The Archibald Prize
Have you been to see the Archibald Prize yet at the NSW art gallery? A couple of weeks ago, I reviewed the Salon des Refuses. Today let’s take a look at some of the works on offer at the Archibald, Wynne and Sir John Sulman prizes.
Do you know what the different prize categories are? The Archibald Prize is awarded for the best portrait painting and the Sir John Sulman Prize is awarded in one of the following categories: the best subject painting, genre painting or wall mural project by an Australian artist.
A genre painting is normally a composition representing some aspect or aspects of everyday life and may feature figurative, still-life, interior or figure-in-landscape themes. A subject painting, in contrast, is idealised or dramatised. Typically, a subject painting takes its theme from history, poetry, mythology or religion. In both cases, however, the style may be figurative, representative, abstract or semi-abstract.
A mural is a picture fixed directly to a wall or ceiling as part of an architectural and/or decorative scheme.
Established within the terms of Sir John Sulman’s bequest, the prize was first awarded in 1936. Each year the trustees of the Art Gallery of NSW invite a guest artist to judge this open competition. Finalists are displayed in an exhibition at the Gallery (although in the early years all entrants were hung).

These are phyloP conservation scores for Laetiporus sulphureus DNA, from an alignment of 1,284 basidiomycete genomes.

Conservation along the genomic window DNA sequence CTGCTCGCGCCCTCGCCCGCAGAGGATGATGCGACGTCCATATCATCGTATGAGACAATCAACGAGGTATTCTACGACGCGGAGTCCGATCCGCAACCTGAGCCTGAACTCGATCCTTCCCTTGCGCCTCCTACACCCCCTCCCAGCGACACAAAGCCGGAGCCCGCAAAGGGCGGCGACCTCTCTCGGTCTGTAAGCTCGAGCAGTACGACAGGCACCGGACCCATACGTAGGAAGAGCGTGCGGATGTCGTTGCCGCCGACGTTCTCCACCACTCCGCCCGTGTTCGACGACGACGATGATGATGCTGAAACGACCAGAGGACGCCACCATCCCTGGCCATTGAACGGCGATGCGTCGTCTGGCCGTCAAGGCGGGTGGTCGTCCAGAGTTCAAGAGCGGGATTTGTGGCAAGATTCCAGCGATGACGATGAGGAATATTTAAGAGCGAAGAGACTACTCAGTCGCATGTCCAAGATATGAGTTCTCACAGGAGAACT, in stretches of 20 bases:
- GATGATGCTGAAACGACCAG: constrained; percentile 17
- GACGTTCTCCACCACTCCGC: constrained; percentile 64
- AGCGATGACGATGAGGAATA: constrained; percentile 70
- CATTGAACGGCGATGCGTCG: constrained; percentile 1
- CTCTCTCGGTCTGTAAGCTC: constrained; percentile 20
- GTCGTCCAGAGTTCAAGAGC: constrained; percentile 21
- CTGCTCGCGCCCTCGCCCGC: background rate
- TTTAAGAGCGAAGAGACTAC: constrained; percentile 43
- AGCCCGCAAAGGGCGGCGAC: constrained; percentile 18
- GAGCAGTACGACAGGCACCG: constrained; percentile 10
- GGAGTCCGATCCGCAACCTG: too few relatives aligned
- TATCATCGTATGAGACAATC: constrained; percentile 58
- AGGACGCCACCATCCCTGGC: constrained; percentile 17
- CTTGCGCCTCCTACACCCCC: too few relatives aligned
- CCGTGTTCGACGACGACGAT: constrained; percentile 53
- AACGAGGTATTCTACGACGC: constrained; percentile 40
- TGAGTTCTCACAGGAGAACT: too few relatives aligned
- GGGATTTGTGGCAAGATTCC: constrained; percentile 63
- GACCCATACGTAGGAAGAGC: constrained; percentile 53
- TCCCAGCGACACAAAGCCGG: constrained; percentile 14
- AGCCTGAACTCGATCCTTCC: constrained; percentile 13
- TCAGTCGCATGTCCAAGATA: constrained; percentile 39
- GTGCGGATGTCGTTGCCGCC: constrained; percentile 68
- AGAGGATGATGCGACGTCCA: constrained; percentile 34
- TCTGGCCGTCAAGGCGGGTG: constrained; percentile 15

One of the most eagerly awaited awards is the Packing Room Prize. This year it was won by Peter Smeeth with his portrait – Lisa Wilkinson AM.
The winner of the Wynne prize for 2017 was Betty Kuntiwa Pumani with the painting Antara, pictured below.
“Antara in South Australia is an extremely important site for Betty Kuntiwa Pumani and her family. Antara is her mother’s country. This place and its significant maku (witchetty grub) tjukurpa were a constant in the paintings of her mother, the late Kunmanara (Milatjari) Pumani. Today, Betty and her older sister Ngupulya Pumani are proud custodians of this country; they map its significance and hold its stories strong in their paintings.” Quote from NSW Art Gallery.
The Sulman prize was awarded this year to Joan Ross, with her work ‘Oh history, you lied to me.’ This is what Joan Ross has to say about her work.
“This work continues my interrogation of colonial collecting and of Australian colonisation. I imagine history is an unfaithful lover, in his own bubble with his lies, seduction and manipulation, only seeing from his position. Recreating the Leverian Museum, a catacomb of curiosities including those from Captain Cook’s voyages, and using my signature hi-vis as a metaphor for colonisation, I am critical of the collecting mentality as an ongoing disease fuelled by superiority and greed.”
As always the Archibald is always worth a look.